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NAILS VS SCREWS USED IN HURRICANE MITIGATION CLIPS

InventPeace's picture

Hello,

    For just Florida Hurricane only discussion: what screw is equivalent to whatever nail (#8 - 1.5" nail) is used in the Hurricane Mitigation roof truss to wall single clip (just the 90 deg simple clip). ;   I would think  it would be just the same #8 - 1.5": screw .  Thanks.

 Background :  Rehabbing house and see opportunity to make it more hurricane durable.  Hoping this would reduce insurance costs by adding clips now that walls are exposed and its easy to do.   I want to use screws because we think they grip better and that they also are easier for tight spaces to use a power screwdriver versus a hammer.

 

Don't talk about tornadoes please,,thanks.

                                                             

                                                                The Truth Sets Us Free !

You would need to use the (post #202936, reply #1 of 23)

You would need to use the screws approved by the hardware manufacturer.  Simpson has some screws that can be used in place of nails for many of their pieces.


Of all the preposterous assumptions of humanity over humanity, nothing exceeds most of the criticisms made on the habits of the poor by the well-housed, well-warmed, and well-fed.  --Herman Melville

Hmmmm... (post #202936, reply #2 of 23)

Well actually others have said that florida has its own set of rules and that nails are the norm BUT we want to know if there is a screw equivalent,  We don't know who the manufacturer is, we really are just asking if someone knows for sure and has done this before in florida for hurricane clips (using screws instead of nails and what is the equivalency type of screw to use).   We called the supplier and all they knew was use nails or whatever builders plan calls for, but we are retrofitting.. so that doesn't help us know what screw is equivalent to the #8 nail.  

                                                             

                                                                The Truth Sets Us Free !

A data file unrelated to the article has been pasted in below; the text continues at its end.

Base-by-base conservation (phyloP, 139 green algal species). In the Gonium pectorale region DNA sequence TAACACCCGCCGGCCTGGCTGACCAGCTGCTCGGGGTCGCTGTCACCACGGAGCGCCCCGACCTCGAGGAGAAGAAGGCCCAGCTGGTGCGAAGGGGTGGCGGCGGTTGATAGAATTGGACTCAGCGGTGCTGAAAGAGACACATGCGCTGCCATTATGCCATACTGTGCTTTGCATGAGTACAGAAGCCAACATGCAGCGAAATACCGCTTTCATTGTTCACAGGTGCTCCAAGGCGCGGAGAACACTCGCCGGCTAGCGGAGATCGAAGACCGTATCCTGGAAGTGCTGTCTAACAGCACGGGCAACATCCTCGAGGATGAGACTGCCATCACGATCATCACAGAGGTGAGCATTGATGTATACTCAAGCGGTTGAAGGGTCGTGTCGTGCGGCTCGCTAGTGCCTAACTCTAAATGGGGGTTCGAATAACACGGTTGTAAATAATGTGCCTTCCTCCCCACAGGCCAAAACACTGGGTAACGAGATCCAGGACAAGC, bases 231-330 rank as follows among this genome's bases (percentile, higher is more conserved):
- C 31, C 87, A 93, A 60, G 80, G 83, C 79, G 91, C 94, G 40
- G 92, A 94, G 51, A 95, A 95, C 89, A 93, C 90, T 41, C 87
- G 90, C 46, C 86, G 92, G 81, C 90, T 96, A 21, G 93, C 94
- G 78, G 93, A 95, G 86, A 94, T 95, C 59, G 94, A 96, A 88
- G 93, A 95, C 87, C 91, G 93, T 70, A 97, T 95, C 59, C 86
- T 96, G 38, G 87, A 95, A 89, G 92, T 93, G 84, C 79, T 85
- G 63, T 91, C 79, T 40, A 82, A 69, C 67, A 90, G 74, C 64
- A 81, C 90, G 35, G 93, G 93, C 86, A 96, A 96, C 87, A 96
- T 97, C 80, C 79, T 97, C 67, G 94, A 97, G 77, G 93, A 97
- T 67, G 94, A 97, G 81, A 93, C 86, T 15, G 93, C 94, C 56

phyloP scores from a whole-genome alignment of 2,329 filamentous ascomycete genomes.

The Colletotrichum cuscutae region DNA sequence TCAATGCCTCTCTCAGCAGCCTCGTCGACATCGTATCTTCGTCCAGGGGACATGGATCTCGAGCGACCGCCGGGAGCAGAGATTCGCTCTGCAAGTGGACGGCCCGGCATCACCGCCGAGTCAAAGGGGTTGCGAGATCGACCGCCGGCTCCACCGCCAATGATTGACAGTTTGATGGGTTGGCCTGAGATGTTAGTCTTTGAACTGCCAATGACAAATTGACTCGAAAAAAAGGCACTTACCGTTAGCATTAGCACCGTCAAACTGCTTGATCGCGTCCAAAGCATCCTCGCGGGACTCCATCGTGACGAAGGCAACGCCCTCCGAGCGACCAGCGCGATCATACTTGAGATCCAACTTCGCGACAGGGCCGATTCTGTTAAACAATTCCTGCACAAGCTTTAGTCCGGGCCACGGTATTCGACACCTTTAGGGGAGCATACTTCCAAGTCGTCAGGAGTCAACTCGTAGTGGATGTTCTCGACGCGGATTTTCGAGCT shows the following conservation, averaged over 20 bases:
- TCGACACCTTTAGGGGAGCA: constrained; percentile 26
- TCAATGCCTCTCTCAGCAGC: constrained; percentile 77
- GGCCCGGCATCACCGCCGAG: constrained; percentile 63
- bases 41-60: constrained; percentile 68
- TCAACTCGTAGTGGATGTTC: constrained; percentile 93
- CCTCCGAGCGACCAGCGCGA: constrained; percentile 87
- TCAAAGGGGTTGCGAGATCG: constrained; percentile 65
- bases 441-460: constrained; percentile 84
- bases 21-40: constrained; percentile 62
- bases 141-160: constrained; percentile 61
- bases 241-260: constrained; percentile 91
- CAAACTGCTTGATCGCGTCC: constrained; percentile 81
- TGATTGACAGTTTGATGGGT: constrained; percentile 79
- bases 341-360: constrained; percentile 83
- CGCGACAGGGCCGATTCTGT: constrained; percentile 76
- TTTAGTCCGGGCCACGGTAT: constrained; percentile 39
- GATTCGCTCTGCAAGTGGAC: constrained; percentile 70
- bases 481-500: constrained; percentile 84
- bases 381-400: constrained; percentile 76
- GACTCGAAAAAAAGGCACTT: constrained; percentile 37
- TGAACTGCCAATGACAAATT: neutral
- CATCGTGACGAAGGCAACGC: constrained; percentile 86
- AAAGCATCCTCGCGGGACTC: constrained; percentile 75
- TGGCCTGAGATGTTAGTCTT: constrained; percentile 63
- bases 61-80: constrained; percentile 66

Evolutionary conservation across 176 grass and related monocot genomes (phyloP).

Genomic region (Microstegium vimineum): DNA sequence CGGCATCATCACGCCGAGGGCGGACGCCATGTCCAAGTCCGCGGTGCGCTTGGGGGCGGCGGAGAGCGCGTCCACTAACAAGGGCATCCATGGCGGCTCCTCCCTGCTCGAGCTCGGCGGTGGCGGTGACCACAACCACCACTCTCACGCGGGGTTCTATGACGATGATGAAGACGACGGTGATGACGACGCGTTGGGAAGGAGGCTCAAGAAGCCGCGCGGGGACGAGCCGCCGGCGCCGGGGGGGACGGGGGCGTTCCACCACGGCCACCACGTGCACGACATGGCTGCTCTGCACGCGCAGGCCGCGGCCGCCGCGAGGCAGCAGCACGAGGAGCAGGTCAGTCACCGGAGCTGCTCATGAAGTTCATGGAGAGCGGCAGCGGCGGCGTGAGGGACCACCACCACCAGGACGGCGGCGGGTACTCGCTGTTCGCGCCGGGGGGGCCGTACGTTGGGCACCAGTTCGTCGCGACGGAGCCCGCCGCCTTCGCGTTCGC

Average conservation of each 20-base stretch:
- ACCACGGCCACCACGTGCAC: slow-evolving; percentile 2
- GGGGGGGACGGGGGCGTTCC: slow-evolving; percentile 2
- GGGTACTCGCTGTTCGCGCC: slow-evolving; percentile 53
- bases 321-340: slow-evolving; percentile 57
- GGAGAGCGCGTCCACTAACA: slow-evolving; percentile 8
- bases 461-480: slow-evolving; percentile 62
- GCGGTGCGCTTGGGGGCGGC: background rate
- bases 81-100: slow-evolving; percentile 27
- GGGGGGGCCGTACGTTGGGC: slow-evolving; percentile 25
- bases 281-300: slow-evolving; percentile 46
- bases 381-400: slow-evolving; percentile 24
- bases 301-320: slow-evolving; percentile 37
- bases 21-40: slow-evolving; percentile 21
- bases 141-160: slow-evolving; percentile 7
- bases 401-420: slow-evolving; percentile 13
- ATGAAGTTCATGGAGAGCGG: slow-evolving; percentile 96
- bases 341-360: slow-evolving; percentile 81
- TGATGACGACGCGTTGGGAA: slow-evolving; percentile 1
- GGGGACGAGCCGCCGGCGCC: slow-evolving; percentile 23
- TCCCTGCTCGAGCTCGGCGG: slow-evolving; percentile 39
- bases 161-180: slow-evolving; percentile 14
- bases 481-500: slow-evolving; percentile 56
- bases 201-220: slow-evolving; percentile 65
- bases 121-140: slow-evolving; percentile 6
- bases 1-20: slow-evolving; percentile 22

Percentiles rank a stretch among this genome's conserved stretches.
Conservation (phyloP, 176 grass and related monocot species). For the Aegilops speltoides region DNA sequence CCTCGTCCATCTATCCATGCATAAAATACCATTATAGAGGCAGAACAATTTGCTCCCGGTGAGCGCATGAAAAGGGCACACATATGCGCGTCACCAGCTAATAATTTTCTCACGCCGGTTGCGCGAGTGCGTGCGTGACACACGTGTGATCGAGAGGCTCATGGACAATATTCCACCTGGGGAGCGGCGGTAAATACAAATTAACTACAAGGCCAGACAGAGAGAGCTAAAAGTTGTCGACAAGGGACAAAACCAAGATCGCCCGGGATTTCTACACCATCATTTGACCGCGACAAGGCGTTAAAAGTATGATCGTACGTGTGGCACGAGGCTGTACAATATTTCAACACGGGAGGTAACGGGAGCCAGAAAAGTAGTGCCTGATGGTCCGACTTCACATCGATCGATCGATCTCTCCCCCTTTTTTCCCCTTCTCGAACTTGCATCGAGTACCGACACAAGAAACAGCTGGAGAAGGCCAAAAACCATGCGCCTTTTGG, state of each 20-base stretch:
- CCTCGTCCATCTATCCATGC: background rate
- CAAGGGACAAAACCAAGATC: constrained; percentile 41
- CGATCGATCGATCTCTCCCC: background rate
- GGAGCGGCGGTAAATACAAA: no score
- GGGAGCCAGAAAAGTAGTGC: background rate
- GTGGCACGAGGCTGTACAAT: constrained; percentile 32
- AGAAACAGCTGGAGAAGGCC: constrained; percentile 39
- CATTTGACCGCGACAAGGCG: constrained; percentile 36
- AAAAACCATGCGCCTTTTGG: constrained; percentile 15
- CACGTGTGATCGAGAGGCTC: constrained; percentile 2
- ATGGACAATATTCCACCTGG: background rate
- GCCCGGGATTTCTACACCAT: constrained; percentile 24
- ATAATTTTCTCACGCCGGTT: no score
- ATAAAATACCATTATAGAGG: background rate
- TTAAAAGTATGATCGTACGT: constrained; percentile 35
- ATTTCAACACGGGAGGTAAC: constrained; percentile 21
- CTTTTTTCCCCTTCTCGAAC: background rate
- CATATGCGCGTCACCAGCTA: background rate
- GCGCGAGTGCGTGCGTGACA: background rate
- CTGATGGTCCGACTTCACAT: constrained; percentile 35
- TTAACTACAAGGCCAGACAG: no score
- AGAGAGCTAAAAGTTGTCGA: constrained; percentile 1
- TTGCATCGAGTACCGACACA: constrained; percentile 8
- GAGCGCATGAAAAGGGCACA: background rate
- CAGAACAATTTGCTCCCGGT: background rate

You can't really (post #202936, reply #3 of 23)

get the type of engineering advice and approval that you seem to want from anonymous sources on the internet. If you want a real answer to your question, you need to ask either the hardware manufacturer or a structural engineer. 

For what it's worth, you could browse the Simpson catalog and see what type of values they give to nails vs. their SDS screws, just go get an idea. 

Again: we are asking if anyone know for sure. thanks (post #202936, reply #9 of 23)

 Please, if anyone has already been thru this in FLORIDA (not anywhwere else; as FL has their own rules), please guide us,  we don't need obvious redundant advice,thanks.

                                                             

                                                                The Truth Sets Us Free !

Why would you even want to (post #202936, reply #4 of 23)

Why would you even want to use screws? If you're talking about retrofitting your entire house you're talking about many hundreds if not thousands of nails. The hurricane clips, straps, hangers, etc are all engineered for nails. Not just any nail but a code approved clip nail made for just for that purpose. Simpson does make some screws that can be used with some clips but they are certainly no easier to install than nails and way more expensive. If you're really doing your whole house buy a Bostick clip nail gun and go at it, you'll be time and money ahead. Regular screws can't be used at all.

Florida Licensed Building Contractor, 50 years experience in commercial remodeling, new homes, home remodeling and repairs and all types building maintenance.